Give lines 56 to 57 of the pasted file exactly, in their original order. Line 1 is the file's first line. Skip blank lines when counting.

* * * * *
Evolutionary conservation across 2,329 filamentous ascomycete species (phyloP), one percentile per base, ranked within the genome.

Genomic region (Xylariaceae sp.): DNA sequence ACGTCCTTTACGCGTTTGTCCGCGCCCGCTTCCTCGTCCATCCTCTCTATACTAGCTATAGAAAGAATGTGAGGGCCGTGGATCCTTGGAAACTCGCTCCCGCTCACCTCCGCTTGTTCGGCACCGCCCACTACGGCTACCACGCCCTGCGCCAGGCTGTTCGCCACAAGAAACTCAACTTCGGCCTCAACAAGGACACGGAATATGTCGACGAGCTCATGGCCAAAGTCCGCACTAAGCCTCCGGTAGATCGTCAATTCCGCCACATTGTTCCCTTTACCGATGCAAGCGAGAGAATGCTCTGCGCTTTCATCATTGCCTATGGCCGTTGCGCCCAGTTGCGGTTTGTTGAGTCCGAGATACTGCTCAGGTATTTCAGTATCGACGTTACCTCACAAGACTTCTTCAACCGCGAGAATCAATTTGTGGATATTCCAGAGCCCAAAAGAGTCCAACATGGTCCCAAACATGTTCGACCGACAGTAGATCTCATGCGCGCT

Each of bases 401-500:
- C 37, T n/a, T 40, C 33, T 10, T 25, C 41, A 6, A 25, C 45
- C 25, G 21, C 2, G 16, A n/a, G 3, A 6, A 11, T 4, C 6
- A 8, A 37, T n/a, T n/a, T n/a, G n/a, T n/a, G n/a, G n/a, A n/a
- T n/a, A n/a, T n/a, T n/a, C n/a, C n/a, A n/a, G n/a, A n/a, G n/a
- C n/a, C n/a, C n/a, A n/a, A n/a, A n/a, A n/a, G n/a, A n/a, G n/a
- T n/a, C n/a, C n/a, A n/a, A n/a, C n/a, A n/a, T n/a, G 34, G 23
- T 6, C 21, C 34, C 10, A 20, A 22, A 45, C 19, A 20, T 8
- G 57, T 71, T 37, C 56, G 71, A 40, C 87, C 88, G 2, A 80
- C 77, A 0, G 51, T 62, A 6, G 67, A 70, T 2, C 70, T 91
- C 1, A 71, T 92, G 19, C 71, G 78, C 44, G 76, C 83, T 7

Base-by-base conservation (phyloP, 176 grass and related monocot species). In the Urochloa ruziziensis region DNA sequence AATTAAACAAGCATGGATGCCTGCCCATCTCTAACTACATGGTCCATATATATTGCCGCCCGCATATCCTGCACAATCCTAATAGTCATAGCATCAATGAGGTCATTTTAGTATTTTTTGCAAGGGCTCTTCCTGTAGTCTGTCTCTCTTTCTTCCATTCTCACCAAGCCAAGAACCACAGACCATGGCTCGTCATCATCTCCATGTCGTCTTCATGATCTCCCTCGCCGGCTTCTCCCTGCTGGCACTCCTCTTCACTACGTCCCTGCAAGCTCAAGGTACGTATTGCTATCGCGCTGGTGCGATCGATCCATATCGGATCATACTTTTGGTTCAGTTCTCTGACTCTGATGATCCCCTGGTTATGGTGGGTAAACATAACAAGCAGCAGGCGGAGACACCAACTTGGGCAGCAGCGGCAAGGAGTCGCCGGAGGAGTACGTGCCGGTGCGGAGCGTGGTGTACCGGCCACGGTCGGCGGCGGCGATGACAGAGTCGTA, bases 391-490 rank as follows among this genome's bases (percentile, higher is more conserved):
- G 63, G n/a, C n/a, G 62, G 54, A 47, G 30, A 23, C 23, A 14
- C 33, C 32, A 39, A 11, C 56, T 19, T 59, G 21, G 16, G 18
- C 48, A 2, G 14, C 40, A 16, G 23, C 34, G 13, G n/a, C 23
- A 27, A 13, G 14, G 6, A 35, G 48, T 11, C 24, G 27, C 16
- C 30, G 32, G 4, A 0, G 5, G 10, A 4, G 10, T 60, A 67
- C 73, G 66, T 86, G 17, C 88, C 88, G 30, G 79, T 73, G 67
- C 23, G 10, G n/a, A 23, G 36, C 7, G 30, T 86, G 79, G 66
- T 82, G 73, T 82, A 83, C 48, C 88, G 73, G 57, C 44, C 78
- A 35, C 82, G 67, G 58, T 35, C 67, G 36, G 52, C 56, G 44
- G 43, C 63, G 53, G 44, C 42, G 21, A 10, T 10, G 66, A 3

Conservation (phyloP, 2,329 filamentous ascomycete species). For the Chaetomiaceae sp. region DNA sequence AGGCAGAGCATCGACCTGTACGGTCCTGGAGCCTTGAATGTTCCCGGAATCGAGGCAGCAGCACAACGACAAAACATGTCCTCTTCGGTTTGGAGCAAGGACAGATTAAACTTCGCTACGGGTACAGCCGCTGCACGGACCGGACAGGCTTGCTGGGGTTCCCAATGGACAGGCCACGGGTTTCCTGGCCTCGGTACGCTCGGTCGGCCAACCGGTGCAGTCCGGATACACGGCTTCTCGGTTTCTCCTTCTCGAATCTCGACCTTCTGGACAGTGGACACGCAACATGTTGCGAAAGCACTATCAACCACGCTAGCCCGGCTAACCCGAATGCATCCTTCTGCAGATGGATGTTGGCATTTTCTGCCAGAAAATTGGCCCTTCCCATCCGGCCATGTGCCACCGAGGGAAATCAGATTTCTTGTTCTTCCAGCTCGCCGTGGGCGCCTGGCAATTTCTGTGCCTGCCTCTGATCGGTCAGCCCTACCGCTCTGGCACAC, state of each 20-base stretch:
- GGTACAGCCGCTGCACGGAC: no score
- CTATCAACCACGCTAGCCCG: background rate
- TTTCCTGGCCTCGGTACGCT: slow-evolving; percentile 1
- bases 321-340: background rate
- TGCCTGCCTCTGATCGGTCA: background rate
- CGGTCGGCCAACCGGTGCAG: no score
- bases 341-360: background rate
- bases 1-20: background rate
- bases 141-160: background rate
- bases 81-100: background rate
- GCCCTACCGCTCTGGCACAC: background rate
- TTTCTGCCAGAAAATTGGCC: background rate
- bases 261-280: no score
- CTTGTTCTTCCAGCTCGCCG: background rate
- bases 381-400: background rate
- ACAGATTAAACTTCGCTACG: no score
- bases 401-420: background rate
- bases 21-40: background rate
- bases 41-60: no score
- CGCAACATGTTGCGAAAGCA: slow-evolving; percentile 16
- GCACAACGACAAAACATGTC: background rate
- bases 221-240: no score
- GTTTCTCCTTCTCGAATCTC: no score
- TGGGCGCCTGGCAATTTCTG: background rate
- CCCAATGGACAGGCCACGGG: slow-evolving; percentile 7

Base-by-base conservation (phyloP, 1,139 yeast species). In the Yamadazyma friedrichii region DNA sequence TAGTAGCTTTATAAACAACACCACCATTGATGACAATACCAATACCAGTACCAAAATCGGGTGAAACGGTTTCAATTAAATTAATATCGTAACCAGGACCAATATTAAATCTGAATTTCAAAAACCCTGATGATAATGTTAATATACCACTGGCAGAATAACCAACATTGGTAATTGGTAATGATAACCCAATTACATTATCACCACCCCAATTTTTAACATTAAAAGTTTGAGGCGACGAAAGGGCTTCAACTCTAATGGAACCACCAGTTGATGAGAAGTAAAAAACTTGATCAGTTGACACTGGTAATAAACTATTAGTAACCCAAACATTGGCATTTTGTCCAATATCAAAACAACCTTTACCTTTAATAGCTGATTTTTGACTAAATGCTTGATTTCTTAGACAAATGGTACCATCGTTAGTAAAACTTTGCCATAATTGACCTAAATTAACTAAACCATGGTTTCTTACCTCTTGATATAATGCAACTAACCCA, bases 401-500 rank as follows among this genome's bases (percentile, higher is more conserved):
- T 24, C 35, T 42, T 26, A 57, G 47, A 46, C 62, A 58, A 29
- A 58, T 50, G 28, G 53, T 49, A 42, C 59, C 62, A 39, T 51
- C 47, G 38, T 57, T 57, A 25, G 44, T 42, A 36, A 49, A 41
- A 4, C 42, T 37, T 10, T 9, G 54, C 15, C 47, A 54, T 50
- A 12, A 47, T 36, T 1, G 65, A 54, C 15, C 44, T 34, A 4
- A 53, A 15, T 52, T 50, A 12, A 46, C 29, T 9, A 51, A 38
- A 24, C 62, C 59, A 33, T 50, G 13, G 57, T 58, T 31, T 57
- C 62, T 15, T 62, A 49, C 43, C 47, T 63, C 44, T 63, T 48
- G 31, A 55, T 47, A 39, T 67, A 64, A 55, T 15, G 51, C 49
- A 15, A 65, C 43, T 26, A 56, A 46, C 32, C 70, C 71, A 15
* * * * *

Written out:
- A 12, A 47, T 36, T 1, G 65, A 54, C 15, C 44, T 34, A 4
- A 53, A 15, T 52, T 50, A 12, A 46, C 29, T 9, A 51, A 38